Niinistö: Sweden’s security is fine if Finland joins NATO first

Finland’s president says he doesn’t believe Sweden will be in a vulnerable security situation, although neighboring Finland is likely to join NATO first

HELSINKI — Sweden will not be in a vulnerable security situation even if Finland joins NATO first, the Finnish president said on Sunday, as both Scandinavian candidate countries negotiate a bilateral military pact with the United States.

“It is possible that Finland will join NATO before Sweden,” Finnish President Sauli Niinistö said in an interview with Swedish public broadcaster SVT on Sunday. “Should we have rejected Turkey’s ratification offer? That sounds a bit crazy. It’s a terribly difficult situation if we would have said no to Ankara.”

Niinistö was referring to his visit to Ankara on Friday, where Turkish President Recep Tayyip Erdogan said his government would move forward with ratifying Finland’s NATO application, paving the way for it to join the military bloc, but would not ratify Sweden’s application amid disputes between Ankara and Turkey. and Stockholm is solved.

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Finland and Sweden both applied for NATO membership 10 months ago, following Russia’s invasion of Ukraine, abandoning their decades-long withdrawal.

The expansion requires unanimous approval from NATO’s 30 existing member states, and Turkey and Hungary are the only countries that have yet to ratify the Nordic duo’s bid.

If Sweden’s NATO membership negotiations with Turkey drag on for a long time, many Swedish security policy experts agree that it would put Stockholm in a vulnerable military position in the Baltic Sea region.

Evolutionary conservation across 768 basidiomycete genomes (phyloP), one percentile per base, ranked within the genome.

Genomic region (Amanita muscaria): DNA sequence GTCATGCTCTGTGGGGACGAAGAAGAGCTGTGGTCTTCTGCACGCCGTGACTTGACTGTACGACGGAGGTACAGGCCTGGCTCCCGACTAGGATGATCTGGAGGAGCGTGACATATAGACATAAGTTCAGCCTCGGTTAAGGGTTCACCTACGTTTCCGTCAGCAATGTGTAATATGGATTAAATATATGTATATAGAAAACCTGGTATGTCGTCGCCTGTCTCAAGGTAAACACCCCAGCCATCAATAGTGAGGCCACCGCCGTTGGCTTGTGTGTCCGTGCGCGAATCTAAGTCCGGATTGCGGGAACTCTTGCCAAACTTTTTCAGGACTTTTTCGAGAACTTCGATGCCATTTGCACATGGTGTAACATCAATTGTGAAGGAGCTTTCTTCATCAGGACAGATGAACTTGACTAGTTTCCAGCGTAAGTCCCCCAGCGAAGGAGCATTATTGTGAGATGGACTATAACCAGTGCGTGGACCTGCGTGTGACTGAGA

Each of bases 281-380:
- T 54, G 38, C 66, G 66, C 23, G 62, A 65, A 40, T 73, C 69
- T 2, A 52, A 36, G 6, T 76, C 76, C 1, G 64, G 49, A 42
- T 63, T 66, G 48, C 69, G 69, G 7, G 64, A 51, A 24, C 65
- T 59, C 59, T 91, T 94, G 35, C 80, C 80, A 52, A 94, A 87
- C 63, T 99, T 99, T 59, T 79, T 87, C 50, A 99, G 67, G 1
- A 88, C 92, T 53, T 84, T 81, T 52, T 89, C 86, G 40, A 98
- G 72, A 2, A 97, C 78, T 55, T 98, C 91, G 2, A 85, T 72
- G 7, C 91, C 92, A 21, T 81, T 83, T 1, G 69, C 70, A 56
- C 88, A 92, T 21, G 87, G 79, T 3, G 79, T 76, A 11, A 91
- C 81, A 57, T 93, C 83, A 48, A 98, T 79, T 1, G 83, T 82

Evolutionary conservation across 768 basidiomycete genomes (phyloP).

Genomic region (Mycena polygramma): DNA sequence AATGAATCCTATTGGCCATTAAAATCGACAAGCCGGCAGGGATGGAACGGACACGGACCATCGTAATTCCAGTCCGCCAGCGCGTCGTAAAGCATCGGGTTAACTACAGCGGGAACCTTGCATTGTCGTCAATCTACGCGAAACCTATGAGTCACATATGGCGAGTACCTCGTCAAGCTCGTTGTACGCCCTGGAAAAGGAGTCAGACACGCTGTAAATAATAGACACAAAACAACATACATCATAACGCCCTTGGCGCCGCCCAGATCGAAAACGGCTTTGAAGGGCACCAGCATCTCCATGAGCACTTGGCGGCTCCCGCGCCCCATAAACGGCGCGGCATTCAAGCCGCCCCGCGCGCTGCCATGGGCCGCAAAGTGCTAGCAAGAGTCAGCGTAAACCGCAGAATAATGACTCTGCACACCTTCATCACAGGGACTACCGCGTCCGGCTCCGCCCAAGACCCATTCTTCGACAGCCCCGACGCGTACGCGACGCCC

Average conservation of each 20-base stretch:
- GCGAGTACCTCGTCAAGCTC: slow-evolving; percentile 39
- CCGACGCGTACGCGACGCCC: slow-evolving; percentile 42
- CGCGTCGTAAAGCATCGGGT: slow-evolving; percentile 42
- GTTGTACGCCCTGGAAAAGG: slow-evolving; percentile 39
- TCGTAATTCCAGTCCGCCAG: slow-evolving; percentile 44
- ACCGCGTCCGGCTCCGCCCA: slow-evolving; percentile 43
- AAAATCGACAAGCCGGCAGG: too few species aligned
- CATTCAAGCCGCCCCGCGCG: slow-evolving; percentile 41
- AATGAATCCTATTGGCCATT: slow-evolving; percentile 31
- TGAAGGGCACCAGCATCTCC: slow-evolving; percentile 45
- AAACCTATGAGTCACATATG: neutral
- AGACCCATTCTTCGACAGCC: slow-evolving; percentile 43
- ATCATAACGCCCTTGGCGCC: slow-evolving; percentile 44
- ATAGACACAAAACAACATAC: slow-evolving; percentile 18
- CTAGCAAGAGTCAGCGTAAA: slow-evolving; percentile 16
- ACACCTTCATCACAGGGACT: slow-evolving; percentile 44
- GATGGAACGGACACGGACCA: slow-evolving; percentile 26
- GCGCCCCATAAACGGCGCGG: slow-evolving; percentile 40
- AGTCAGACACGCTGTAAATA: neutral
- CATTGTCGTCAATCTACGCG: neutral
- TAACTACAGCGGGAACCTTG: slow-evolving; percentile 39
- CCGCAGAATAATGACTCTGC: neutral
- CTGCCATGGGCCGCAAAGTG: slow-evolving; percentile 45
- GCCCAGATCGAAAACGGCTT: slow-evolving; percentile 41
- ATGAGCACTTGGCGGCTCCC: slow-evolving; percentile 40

Niinistö said that Finland, Sweden and Denmark are currently holding separate talks with the United States on security issues with a view to establishing a bilateral military agreement similar to the one Norway previously had with Washington.

“I think it’s a big change, almost bigger than NATO membership,” Niinistö said of the talks with the United States when asked what would happen to Sweden’s security if NATO accession talks were delayed. “It means a lot if all of us (Scandinavian countries) have a direct and fairly similar (military) agreement with the United States.”

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Since announcing their intention to join NATO in May 2022, Finland and Sweden have agreed to join the Western military alliance at the same time.

Niinistö told SVT that the northern neighbors have decided to “join NATO hand in hand as long as it is in our hands, but the ratification of Finland’s NATO membership is in the hands of Turkey and Hungary.”